The Village needs to greatly decrease our chloride levels in our Effluent discharge.

Why reduce Chloride? 

Chloride is a threat to freshwater ecosystems, and is addressed in wastewater discharge regulations. Chloride cannot be removed using standard wastewater treatment technology; therefore, chloride that arrives in wastewater passes through treatment plants and enters natural water bodies as treated effluent. Stringent discharge limits for chloride entering natural water bodies plus the inability to remove chloride in standard wastewater treatment technology have motivated wastewater utilities to look for source reductions of chloride to wastewater treatment plant influent.  Among the sources of chloride to wastewater are: road salt, industrial processes, and water softeners.

What can you do? 

Soften only the water that needs to be softened. If you are building a new house, remodeling bathrooms or kitchens, replacing old plumbing or installing a new water softener, consider where your water needs to be softened. Work with your plumber to connect your water softener to only those areas that need softened water.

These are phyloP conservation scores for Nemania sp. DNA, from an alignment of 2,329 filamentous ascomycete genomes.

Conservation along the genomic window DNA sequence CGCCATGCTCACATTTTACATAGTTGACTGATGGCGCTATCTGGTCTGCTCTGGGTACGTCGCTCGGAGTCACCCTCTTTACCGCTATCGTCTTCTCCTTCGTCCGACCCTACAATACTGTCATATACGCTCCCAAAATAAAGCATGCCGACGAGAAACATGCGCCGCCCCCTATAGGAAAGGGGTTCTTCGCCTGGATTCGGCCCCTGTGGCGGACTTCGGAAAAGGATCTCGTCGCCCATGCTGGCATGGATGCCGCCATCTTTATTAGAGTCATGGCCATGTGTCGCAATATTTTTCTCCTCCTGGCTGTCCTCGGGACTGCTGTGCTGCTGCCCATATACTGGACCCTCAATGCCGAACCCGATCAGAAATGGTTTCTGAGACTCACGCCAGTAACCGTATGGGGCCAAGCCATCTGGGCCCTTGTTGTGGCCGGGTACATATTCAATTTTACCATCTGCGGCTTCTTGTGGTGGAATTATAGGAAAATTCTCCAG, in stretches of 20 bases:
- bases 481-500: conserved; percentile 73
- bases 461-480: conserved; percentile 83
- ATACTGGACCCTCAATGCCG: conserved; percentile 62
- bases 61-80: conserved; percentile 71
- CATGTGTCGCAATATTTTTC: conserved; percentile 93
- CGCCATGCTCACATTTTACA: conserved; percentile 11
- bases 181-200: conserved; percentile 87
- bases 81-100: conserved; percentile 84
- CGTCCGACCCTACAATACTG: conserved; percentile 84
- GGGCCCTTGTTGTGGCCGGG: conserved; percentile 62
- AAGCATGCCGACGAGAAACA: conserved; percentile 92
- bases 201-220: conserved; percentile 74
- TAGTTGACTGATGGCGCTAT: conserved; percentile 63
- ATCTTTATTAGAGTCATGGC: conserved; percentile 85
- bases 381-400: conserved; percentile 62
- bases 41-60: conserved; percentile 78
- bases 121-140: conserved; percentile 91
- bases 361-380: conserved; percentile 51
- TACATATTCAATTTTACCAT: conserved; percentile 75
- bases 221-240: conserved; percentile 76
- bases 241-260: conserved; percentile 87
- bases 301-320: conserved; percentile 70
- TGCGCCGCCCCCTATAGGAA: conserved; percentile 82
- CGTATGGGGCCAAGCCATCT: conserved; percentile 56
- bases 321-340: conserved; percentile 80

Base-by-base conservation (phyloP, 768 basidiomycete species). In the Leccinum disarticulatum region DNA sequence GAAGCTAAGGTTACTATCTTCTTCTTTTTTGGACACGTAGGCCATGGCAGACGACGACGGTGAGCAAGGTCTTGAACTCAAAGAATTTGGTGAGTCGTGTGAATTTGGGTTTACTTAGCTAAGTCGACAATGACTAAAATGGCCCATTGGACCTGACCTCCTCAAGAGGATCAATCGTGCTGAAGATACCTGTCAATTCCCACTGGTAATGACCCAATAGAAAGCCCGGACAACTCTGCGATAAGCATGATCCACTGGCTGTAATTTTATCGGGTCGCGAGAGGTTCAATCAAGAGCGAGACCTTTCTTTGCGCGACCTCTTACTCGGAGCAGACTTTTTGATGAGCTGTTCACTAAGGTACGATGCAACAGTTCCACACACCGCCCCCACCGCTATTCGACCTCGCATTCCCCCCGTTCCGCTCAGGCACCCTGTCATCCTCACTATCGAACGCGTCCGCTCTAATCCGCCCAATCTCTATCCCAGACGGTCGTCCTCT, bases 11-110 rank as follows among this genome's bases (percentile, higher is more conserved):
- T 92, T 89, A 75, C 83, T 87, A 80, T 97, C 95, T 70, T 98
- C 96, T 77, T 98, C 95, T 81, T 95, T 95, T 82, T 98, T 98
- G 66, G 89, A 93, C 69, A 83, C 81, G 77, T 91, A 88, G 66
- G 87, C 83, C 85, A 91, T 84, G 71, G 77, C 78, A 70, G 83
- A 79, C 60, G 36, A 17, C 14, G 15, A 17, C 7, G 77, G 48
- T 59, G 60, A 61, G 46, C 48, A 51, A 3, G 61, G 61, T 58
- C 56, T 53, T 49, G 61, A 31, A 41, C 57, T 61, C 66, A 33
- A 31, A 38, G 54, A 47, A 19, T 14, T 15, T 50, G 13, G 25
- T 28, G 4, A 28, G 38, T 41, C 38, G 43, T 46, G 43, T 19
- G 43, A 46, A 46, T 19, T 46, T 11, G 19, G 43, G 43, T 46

Places to "feed" softened water are:

• hot water heater

• laundry facilities

• dishwashers

• toilets (consider low flush models)

• showers

Places to bypass using the water softener include:

• outside water spigots for yard use

• cold tap drinking water lines.

Please see brochure at bottom of page for additional information.



In the year 2000, the village board approved expansion of the present wastewater treatment plant.  The expansion is constructed on the east of the present wastewater treatment plant located in the Business Park.  The expansion did double the present capacity and fulfill the needs of the community for the next twenty years according to projections of growth from Dane County Regional Planning , Wisconsin Department of Natural Resources and Town & Country Engineering (village engineers).

Leaks are Costly:  Try to discover and repair leaks immediately.  We have provided some illustrated examples of household leaks and their relative costs to our users. 30 days/Month

Type of Leak Gallons| per Month| Water Costs| Sewer Costs
Steady Drip 5,100 gallons $14.99 $34.43
1 gal/5 Min 8,640 $25.40 $58.32
Small Stream 29,100 $85.55 $196.43
1 gal/1 min 43,200 $127.01 $291.60

Here are some tips on how to find leaks:
Take the cover off the toilet tank.  Add enough food coloring to the tank to give a strong color to the tank water.  Let it stand or sit overnight.  If toilet bowl has turned color of the dye, you have a leak.

Look and listen.  Take off tank cover and see if the water is running into the overflow tube and also carefully listen for leaks. Don’t rely completely on this test as only extreme leaks can be seen or heard.

Watch for meter movement.  To test the entire building or house for leaks, try this suggestion.  First, find the water meter and place a toothpick over the meter pointer.  Don’t use any water for 15 minutes.  After that time, if the pointer has moved, there is a leak somewhere in the house (most likely a toilet).

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